The argument of Bercu et al. 2023 is that the TD50 of the most potent organ site should be considered instead of the harmonic TD50. For NMPEA, the TD50 of the Upper GI tract was used to derive the AI limit, where as, the Lijinsky paper says esophagus is the most potent site. Based on TD50 of esophagus the AI limit comes to 40.1 ng/day.

The below table is data from the Lijinsky paper. In this the number and percentage of animals with tumours appear to be higher and significant in Forestomach than the esophagus. Hence, I want to understand on what basis the esophagus is being considered as the most potent site? Should TD50 value of forestomach be considered to derive the AI limit?

@Naiffer_Host @jbercu @David @conudel

Thanks @sushantkamath - Good question!!

As per snapshot shared, it looks Forestomach is more sensitive than Oesophagus for NMPEA in rats for 33 weeks treatment. You may be correct. However, I have following observations:

  1. Forestomach tumors in rats might not be relevant to humans!
  2. If you pick lowest tested dose 0.4 mg/L for 104 weeks (the longest duration available), oesophagus looks more sensitive than forestomach with total incidence of with 8/20 for oesophagus and 5/20 for Forestomach.
  3. If you consider entire range of doses tested 0.4 to 115 mg/L- Oesophagus looks more sensitive than forestomach.
    I am in opinion, that might have led to @jbercu and team to conclude like this in the recent article published. May be @jbercu and rest all could add more clarity and correct me if i am incorrect.

Regardless, of above discussion, I am in opinion still harmonic Lhasa TD50 value holds good because the way NMPEA has resulted tumors in wide organs when tested at wide dose range and pertinently the lowest tested dose for 104 weeks resulted fair amount of tumors in most of the organs. Additionally, if we considered labelled NMPEA treatment as separate studies and the resulting tumors of it, it would be worthy enough to select harmonic mean TD50. Hope Lhasa derived this TD50 considering all the data. @David - can add more clarity in this aspect. I am not the expert!

EMA used Harmonic mean TD50 to represent nitrosamines in descending order of potency

Just check- In our forum already a discussion came around same topic but this is of NMPA in Limits calculation a true mystery, help to understand NMPA?.

Despite of above discussion, I still respect the attempt by @jbercu and team on recent publication on 11 small nitrosamines and though process to think on choice of sensitive organ TD50. I agree to some extent with their attempts does really a nitrosamine like NMPEA should be controlled at level of 8 ng/day!!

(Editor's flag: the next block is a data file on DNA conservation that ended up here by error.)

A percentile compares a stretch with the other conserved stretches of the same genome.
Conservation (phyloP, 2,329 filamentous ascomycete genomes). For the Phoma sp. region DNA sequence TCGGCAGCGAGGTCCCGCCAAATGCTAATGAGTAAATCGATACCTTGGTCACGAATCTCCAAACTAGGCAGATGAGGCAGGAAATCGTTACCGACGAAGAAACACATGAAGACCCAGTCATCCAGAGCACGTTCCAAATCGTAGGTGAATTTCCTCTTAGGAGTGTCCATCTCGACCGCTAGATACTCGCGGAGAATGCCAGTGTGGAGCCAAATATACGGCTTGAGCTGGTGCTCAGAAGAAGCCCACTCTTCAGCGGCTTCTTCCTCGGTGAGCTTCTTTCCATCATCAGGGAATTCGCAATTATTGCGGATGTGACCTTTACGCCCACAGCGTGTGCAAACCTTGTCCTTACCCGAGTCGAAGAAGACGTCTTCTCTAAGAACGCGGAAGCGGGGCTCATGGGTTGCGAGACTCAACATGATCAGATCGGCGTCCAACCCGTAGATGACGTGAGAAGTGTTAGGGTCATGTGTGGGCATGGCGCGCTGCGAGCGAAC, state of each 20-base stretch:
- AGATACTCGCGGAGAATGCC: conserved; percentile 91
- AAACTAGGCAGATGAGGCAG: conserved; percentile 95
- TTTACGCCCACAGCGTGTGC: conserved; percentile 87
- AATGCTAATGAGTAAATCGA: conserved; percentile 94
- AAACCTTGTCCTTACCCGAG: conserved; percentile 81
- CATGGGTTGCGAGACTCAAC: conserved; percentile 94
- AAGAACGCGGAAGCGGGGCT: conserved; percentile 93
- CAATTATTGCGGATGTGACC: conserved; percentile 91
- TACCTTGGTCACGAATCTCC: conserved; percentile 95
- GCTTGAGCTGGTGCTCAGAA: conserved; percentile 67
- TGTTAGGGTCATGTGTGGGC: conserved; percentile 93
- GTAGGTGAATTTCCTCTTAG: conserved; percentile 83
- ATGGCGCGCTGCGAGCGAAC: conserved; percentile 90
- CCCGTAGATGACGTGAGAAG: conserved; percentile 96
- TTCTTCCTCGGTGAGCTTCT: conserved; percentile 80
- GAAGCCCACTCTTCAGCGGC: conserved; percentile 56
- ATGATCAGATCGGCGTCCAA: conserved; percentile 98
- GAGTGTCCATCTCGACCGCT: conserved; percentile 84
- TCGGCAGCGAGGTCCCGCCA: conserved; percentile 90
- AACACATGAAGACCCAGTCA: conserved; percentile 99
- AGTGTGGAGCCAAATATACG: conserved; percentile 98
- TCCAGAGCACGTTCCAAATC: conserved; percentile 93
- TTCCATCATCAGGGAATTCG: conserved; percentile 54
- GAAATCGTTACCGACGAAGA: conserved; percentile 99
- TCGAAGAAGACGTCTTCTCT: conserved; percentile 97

The general problem with harmonic mean TD50s is that they can be biased by low-quality studies that have unreliable but significantly different results (the 4000 rats of Peto et al have essentially the same weight towards the harmonic mean as a 5-rat single dose study!): the use of the most sensitive organ in the most robust study is therefore preferred, giving a much more robust answer (per M7 guidance and others). This is why there are differences between the values in current guidance for e.g. NDEA - where the harmonic mean was chosen as a matter of expediency (I assume) - and the value derived from the detailed, time-consuming analysis that we did in @jbercu et al, time which health authorities did not have when control limits were urgently needed for NDEA.

For NMPEA, the question is a bit different - it’s which row of the detailed data should be used. The 8 ug/kg/day TD50 comes from grouped “upper GI tract” results, which (a) includes the non-human-relevant forestomach and (b) is grouped tissues, rather than the most sensitive organ - the most potent single organ is the oesophagus at 40 ug/kg/day as discussed.

For the observation from @sushantkamath that looking at specific tested doses the forestomach may be more potent, that is one of the reasons it is critical to have multiple doses in a study and a good number of animals - it’s not the exact values at a specific tested dose that matter, which are subject to biological variability and have significant error bars, but rather the dose-response curve as a whole. This can be abstracted to the TD50 value (or other metrics such as benchmark dose), and it is clear from this that the oesophagus results are much more potent than the forestomach… as an aside, both oesophagus and forestomach show a reduction in tumor rates at higher doses. Lhasa Carcinogenicity Database has the calculated TD50 values.


Thanks @David for your thoughts. It makes more sense.


Thank You @David & @Pradpharma,

I understand. Makes more sense. I had the privilege of meeting @conudel Dr. Nudelman today and his response was the same. Also, had the opportunity to listen to his talk on the new EMA update.

Thank You,